Kissinger: Next Logical Mideast Step is a Comprehensive Approach

Secretary of State Henry A. Kissinger said here last night that the step-by-step diplomacy he has pursued in the Middle East has “brought us to a point where comprehensive approaches are the logical next step….The decision before us now is not whether but how the next phase of negotiations should be launched” toward a peace settlement in that region.

Addressing the 50th anniversary dinner of the Synagogue Council of America, the umbrella organization of Reform, Conservative and Orthodox Jewry, Kissinger hailed Israel’s interim agreements with Syria and Egypt achieved last year. “Deep suspicions remain but the first important steps have been taken. The beginnings of mutual trust–never before in evidence–are emerging. Some Arab states for the first time are openly speaking of peace and ending a generation of conflict.” Kissinger said.

He added that “the capacity of outside countries to exacerbate tensions has been reduced.” But he did not name any of the countries, Arab or non-Arab to which he alluded.

Kissinger said, however, that “Peace progress and justice will not be securely won for America or Israel unless they are embedded in a peaceful, progressive and just international order.” He warned that while American foreign policy must have moral purpose “we must learn to distinguish morality from moralizing.”

DEFENDS QUIET DIPLOMACY ON SOVIET JEWRY

Referring to the issue of Soviet Jewry, Kissinger said that “moral ends are often not enough in themselves. The means used also have a moral quality and moral consequences.” In that context he sharply assailed by implication the Jackson-Vanik and Stevenson amendments to the 1975 Trade Reform Act which made U.S. economic benefits to the Soviet Union contingent on liberalization of its emigration policies.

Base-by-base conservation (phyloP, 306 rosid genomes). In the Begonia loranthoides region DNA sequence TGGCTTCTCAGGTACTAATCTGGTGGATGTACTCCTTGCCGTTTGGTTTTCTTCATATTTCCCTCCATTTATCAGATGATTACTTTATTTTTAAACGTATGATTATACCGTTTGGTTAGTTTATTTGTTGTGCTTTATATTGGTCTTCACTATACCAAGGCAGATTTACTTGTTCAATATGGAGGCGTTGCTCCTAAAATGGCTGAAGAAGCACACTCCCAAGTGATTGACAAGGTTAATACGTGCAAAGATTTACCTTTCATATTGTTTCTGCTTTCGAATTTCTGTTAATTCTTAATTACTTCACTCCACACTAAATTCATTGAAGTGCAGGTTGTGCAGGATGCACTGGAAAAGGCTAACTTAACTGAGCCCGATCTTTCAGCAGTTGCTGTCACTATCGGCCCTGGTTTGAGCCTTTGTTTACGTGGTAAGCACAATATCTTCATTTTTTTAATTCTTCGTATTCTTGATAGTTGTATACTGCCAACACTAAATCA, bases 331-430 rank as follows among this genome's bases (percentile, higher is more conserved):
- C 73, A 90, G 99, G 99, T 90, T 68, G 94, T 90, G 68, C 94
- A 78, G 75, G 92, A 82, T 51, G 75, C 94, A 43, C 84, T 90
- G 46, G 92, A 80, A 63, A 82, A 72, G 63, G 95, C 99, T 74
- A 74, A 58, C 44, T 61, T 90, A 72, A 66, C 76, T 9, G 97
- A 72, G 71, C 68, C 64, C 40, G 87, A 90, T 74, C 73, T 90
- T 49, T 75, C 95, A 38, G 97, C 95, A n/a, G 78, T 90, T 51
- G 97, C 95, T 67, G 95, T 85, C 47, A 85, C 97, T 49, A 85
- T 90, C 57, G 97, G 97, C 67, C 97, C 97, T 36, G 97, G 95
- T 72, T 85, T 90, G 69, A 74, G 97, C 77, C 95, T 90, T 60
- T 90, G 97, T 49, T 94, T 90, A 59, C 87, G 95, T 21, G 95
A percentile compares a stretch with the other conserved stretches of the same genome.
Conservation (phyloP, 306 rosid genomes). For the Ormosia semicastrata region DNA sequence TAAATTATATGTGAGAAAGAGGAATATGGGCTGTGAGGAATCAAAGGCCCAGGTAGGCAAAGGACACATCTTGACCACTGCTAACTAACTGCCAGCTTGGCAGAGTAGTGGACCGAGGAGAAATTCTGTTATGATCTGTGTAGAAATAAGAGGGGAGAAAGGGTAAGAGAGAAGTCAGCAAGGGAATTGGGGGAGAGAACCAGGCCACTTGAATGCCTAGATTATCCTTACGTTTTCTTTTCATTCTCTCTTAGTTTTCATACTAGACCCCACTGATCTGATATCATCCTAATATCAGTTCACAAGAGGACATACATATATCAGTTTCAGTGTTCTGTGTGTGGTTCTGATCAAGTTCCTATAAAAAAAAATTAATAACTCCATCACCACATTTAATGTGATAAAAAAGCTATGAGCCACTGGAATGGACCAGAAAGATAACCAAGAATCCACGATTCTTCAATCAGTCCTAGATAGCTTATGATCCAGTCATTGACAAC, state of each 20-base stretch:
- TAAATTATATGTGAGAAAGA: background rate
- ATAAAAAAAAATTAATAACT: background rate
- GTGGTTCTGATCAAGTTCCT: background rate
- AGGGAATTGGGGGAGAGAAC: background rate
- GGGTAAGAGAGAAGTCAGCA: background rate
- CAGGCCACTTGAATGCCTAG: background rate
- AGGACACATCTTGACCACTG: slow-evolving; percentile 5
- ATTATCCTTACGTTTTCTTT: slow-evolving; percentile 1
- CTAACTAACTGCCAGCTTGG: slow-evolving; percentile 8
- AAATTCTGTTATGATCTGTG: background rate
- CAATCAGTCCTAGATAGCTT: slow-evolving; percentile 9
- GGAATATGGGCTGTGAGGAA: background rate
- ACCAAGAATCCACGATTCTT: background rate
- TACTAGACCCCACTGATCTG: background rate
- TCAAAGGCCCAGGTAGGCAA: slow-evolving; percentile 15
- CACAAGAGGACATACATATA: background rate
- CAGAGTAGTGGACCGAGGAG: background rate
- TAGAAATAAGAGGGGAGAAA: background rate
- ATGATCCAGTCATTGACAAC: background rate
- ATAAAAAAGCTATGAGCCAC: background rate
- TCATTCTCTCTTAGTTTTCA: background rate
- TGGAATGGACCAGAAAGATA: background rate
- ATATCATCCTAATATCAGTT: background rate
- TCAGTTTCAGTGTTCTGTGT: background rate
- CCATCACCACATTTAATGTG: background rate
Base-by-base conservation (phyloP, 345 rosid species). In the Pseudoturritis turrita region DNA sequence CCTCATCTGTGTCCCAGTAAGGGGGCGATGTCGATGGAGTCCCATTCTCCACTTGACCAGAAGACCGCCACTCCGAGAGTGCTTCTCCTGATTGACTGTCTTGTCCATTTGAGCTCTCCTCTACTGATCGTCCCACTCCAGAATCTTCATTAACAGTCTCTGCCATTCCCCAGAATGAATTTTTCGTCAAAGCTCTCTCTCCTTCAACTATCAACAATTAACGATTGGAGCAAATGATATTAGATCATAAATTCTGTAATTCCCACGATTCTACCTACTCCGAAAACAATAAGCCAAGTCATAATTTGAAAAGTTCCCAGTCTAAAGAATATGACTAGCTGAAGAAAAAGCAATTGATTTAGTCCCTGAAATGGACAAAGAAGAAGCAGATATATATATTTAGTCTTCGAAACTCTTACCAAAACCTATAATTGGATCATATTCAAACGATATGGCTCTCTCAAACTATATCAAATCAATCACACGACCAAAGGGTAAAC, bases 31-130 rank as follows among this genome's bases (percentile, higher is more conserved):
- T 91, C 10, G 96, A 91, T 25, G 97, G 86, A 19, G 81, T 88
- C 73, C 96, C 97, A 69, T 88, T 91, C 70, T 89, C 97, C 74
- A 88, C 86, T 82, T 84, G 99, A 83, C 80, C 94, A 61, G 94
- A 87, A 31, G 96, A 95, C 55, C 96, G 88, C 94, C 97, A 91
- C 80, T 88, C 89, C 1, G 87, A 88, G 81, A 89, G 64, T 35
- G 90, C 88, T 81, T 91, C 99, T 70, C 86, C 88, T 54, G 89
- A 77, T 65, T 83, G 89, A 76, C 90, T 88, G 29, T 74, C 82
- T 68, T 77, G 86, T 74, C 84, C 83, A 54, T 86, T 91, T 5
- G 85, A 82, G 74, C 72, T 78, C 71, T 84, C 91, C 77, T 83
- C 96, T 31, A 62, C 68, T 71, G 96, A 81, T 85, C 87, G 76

Kissinger credited the “quiet diplomacy” of the U.S. in the early 1970s with the “quantum leap” in emigration from the USSR from 400 in 1968 to 35,000 in 1973. He claimed that “hundreds of hardship cases were dealt with in quiet personal discussions by the President and his senior officials.” However, he said. “When even greater advances were sought by confrontation and legislation, the result was tragic. Today Jewish emigration from the Soviet Union has dropped to approximately 10,000 a year.”

As Kissinger began his speech, a group in the rear of the hall began shouting “Israel must live Kissinger must go. No Israeli retreats. No arms to Arab murderers.” The group. identified as members of Save Our Israel, was forcibly removed by guards and security officials but not before they had overturned several tables.

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